Completely fascinated by the fact that this Central Asian city was represented by merely two letters of the Cyrillic alphabet (Ош), I had planned on traveling there back in early 2014 when I was first exploring this region. Yes, the two-letter spelling of this city is what first ignited my interest in the place. If you are a regular reader on my site, you will know that I tend to travel to places that I am unable to pronounce (i.e. Dnipropetrovsk or Zaporizhia, Ukraine), so this destination was a bit of an unusual one.
In 2014, I was sitting in the commons room of a hostel in Bishkek about to press “BOOK” on plane tickets to Osh, Kyrgyzstan for a few days when a girl came into the room and invited me home to Cholpon-ata with her (she was a local). The introvert in me reluctantly said ‘okay’ and with that, I closed my laptop and prepared for a trip east, not west as I had initially imagined.
I had the time of my life on Lake Issyk-kul and it turned out to be the best decision ever. She invited me back to Kyrgyzstan in summer and I vowed to return to visit her someday as I had a lot of plans of backpacking the Silk Road and exploring the region deeply. I later moved to Kazakhstan and she got to see me every other weekend while I was making my visa runs. She probably never imagined inviting me back to Central Asia would result in me moving there, but that is a whole different story… and Central Asia has plov, so….
<plov is a totally legit reason to return to a place, right?>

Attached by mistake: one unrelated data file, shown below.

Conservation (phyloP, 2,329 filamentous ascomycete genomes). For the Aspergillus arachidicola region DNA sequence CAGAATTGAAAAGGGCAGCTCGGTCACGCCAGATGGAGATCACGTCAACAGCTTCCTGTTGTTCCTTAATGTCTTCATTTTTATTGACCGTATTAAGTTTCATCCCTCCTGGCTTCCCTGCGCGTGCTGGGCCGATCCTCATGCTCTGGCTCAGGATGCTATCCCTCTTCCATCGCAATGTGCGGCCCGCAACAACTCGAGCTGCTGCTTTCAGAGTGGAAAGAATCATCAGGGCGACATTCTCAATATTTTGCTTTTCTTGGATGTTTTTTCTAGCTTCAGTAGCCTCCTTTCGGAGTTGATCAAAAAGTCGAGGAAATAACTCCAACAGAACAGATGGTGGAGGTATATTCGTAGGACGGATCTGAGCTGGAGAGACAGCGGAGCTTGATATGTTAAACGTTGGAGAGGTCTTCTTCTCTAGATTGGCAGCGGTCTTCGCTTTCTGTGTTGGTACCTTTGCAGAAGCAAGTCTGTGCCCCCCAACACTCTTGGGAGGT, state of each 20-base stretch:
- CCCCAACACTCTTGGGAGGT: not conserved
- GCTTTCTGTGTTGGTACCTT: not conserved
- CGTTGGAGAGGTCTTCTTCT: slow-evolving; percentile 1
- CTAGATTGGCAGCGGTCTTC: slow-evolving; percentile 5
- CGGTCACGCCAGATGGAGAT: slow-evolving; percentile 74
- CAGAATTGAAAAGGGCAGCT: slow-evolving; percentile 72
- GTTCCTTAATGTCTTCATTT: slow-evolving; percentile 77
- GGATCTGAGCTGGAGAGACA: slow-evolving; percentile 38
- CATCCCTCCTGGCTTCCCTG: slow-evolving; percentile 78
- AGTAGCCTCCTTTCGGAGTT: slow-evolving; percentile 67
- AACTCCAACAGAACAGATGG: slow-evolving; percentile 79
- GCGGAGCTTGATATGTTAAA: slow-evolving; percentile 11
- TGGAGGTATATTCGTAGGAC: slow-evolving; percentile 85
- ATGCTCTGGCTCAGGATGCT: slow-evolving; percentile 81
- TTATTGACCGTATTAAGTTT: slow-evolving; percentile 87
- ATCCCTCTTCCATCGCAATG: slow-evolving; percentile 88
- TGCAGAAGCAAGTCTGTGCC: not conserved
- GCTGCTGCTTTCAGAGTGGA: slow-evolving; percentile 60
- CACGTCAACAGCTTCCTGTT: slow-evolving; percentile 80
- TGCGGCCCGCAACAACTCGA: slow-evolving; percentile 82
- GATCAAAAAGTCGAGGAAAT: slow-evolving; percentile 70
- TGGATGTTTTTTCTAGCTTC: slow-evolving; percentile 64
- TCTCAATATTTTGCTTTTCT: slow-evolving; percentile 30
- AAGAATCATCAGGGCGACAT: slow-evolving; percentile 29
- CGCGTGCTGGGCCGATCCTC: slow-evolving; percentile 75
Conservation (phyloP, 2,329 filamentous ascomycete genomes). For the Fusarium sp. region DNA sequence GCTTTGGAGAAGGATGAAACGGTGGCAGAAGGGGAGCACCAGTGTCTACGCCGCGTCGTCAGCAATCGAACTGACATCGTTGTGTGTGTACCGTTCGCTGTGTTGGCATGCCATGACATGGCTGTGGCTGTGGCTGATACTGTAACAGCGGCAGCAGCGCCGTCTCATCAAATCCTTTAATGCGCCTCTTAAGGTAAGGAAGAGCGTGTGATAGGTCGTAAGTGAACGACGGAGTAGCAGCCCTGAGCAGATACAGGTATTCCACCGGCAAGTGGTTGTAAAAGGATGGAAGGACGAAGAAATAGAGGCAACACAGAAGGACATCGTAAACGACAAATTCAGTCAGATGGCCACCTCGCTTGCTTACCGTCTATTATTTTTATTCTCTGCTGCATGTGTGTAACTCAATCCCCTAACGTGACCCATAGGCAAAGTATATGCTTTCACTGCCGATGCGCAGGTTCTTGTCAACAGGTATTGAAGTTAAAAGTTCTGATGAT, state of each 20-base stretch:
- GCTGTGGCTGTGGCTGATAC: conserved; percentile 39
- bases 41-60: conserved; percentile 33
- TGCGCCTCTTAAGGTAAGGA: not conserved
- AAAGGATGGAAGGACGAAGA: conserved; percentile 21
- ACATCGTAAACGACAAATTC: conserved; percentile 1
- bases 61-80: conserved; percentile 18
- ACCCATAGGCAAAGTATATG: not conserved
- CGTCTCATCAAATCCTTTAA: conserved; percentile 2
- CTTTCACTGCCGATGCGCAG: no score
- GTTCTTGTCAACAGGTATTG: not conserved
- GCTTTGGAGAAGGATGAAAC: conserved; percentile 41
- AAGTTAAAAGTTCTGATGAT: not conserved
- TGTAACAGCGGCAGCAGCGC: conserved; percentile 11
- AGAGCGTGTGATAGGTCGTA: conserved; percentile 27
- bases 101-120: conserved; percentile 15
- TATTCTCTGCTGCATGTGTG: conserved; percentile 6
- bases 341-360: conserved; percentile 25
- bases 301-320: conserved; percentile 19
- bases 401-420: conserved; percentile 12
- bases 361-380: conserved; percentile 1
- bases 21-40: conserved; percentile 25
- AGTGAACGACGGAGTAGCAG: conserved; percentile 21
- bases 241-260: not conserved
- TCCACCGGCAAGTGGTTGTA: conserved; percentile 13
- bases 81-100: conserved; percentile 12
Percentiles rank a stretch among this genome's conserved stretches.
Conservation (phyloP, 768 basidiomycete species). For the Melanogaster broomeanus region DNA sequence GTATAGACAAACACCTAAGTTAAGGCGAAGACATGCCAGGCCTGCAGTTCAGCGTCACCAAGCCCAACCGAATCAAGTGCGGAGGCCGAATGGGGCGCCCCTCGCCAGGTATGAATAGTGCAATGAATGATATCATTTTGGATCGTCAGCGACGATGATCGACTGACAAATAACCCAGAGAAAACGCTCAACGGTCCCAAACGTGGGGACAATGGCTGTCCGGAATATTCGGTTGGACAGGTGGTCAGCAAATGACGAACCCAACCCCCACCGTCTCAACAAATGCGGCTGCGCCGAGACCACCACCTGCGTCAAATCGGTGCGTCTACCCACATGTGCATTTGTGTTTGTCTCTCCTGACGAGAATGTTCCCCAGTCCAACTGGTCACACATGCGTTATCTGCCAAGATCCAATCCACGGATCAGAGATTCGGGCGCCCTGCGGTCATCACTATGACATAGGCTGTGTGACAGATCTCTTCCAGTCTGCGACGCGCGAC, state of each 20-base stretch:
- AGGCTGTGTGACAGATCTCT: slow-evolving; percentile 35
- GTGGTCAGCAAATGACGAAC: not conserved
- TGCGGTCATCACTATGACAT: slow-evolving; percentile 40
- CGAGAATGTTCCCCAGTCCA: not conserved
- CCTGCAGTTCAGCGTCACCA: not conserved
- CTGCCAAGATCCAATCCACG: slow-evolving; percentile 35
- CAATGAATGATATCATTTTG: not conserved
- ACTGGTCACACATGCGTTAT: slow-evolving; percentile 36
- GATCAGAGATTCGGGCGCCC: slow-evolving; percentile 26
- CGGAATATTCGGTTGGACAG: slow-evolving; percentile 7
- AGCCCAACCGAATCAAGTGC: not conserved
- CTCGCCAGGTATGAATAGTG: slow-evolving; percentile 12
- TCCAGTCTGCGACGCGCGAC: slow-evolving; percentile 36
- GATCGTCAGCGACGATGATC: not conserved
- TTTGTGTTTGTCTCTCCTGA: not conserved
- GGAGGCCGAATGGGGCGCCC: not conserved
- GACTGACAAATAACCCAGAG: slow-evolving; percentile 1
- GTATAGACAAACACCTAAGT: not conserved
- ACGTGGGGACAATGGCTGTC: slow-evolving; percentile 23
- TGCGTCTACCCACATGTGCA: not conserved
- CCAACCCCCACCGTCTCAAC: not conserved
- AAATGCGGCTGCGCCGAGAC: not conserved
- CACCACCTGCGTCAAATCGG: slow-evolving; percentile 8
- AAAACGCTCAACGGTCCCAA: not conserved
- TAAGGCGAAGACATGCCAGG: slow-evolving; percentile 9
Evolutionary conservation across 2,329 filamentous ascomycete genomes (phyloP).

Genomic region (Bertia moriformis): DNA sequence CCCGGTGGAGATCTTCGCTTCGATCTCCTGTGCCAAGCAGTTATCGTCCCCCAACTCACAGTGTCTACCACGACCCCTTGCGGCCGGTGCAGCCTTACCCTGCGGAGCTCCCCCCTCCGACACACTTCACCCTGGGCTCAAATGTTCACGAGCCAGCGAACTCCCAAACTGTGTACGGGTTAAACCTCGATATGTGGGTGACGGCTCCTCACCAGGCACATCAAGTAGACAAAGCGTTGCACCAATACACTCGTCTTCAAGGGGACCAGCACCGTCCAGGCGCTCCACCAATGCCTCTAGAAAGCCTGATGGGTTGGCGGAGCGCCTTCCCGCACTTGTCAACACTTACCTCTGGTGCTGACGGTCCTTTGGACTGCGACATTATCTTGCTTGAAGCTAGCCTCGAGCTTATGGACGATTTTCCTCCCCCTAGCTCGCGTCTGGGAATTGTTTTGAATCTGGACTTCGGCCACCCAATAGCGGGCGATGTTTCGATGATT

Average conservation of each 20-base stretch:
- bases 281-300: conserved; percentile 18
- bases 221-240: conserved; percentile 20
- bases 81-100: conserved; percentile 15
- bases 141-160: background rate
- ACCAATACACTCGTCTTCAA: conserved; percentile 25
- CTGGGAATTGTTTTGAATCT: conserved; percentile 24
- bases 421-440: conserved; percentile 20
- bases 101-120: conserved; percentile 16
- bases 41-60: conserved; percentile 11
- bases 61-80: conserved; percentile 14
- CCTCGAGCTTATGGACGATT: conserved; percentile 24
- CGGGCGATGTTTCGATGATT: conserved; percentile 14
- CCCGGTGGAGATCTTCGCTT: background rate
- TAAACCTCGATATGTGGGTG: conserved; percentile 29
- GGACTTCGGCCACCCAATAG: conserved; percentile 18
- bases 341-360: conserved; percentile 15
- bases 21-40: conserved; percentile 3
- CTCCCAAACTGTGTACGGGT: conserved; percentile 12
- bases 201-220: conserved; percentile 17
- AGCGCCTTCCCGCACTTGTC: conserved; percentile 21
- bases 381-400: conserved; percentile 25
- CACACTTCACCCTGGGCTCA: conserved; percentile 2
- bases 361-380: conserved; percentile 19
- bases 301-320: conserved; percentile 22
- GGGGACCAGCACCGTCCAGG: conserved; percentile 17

During my stint living in Kazakhstan, I told her that I finally wanted to get to Osh. With roundtrip tickets being about $35 on some airline that is banned by the EU, we could easily go for a few days. She had never been there. She reserved her tickets and I later officially booked mine.
Throughout this time, our friend Sayyora booked to join on. An Uzbek (Sayyora is from Uzbekistan), a Kyrgyz, and an American playing around in Osh for a few days kind of sounded like the perfect trip. About two weeks prior to our trip, I ended up with the only confirmed tickets as they both had to cancel last minute. Little did I know what I was in for.
While all of this was going on, I decided to leave Kazakhstan. Things just were not working out there and I had been abused by two taxi drivers and I just was fed up with things. No disrespect to anyone from Central Asia- this crap happens everywhere. I was also tired of the constant visa runs to Kyrgyzstan. My three months outside of Schengen were almost up and I just had a couple more weeks to wait out, which I chose to do in Istanbul (with a side trip to Plovdiv, Bulgaria).
Everything was sorted and there are heaps of things to do in Istanbul, which made me happy. I would travel from Almaty to Bishkek to Osh to Istanbul/Plovdiv, and then end up back in Frankfurt about two weeks later.
I arrived in Bishkek pretty late from Almaty. Because of a near horrible accident two weeks prior going from Almaty to Bishkek in a marshrutka due to blizzard conditions, I had a plane ticket booked down to Bishkek from Almaty for my next visa run. This worked out perfectly as my flight arrived late and my flight to Osh left early the next morning. I planned to just sleep at the airport. Anyone who has slept at the Bishkek airport knows what a circus that can be as there are always locals inside and you have to watch your belongings with a keen eye.
<road from Almaty to Bishkek in non-blizzardy conditions>